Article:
A shocking study has found Victorian roads are becoming increasingly dangerous for cyclists following a string of highly publicised smashes in Ballarat.
The paper, published in the Medical Journal of Australia, said the total number of deaths and serious injuries involving cyclists more than doubled between 2007-15, rising from 64 to 141 cases.
The revelation comes just months after well-known cyclist and father Luke Taylor was almost killed in a collision with a ute at Cardigan in May.
He has spent months recovering at The Alfred hospital in Melbourne.
And in April, Rebekah Stewart, 24, was jailed for six years for fleeing the scene after she hit cyclist and father Christian Ashby at Lake Wendouree on Good Friday, 2016.
Indeed, there was an 8 per cent increase per year for serious injury cases involving cyclists, according to data recorded by the Victorian State Trauma Registry and the National Coronial Information System.
This was despite the number of overall road deaths declining between 2007-2018.
By 2015, there was the same number of serious injury cases involving cyclists as there was involving pedestrians.
Matthew Kaess, who heads up local cycling group Ballarat Roadies, said he was not surprised about the spike in cyclist injuries.
“It all comes down to more bikes being on the road,” he said.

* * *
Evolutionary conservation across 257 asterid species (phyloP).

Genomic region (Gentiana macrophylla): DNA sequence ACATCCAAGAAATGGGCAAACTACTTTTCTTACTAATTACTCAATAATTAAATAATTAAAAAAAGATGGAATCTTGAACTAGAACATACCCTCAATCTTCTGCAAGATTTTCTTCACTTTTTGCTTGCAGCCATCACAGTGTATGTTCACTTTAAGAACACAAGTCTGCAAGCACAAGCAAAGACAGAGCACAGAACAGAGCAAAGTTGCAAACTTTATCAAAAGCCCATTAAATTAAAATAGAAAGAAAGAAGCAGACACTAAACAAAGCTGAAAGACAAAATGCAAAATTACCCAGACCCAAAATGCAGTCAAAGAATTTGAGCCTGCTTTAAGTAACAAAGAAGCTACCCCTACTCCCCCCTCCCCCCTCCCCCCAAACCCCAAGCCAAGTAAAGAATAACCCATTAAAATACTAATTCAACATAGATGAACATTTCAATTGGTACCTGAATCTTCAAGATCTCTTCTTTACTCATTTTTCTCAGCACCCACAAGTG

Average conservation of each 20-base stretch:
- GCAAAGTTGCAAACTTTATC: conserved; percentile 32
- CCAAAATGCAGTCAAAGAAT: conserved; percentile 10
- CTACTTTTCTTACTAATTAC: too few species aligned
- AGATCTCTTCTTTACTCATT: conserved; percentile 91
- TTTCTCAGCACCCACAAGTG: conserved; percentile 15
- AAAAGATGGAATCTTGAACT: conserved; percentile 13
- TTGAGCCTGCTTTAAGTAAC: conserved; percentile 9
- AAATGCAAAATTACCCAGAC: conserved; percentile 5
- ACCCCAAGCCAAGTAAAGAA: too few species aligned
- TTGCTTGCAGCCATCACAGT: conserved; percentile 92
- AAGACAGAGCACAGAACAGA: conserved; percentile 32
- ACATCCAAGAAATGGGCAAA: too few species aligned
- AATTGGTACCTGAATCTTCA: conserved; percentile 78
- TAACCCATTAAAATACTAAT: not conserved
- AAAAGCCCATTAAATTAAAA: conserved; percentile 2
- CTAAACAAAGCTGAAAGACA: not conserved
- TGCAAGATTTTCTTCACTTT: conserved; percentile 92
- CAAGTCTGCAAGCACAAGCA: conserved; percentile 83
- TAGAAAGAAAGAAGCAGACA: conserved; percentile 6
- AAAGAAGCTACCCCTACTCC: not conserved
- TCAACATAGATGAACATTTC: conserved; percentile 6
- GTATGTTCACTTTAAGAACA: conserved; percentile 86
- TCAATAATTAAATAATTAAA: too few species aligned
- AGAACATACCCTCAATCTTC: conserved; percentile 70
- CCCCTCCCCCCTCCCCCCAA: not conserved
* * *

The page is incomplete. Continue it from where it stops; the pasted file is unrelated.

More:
“But with more cyclists there has been little thought given to infrastructure.
“There needs to be more consideration of other road users when designing new roads, it could be something like a dedicated bike lane along Dana Street to get people off Mair Street.”
Lead researcher, Monash University's Dr Ben Beck, estimated that the cost linked to all road traffic injuries had exceeded $14 billion between 2007-15.
He warned the state government's target of reducing serious injuries by 15 per cent between 2016 and 2020 would be difficult to meet, with the number of serious road traffic injuries so far failing to improve.
Bicycle Network's chief executive Craig Richards hosed down fears about lack of safety for cyclists, saying there was just a 0.001 per cent chance of a cyclist being involved in a crash that requires hospitalisation.
But Mr Kaess said this would be of little comfort to Mr Taylor and Mr Ashby, who were hospitalised and included in that 0.001 per cent.
Mr Richards said most bike crashes happen on roads dominated by cars and the increase in death and injury involving cyclists could be, at least partly, put down to an increase in their numbers.
- Comment, page 13.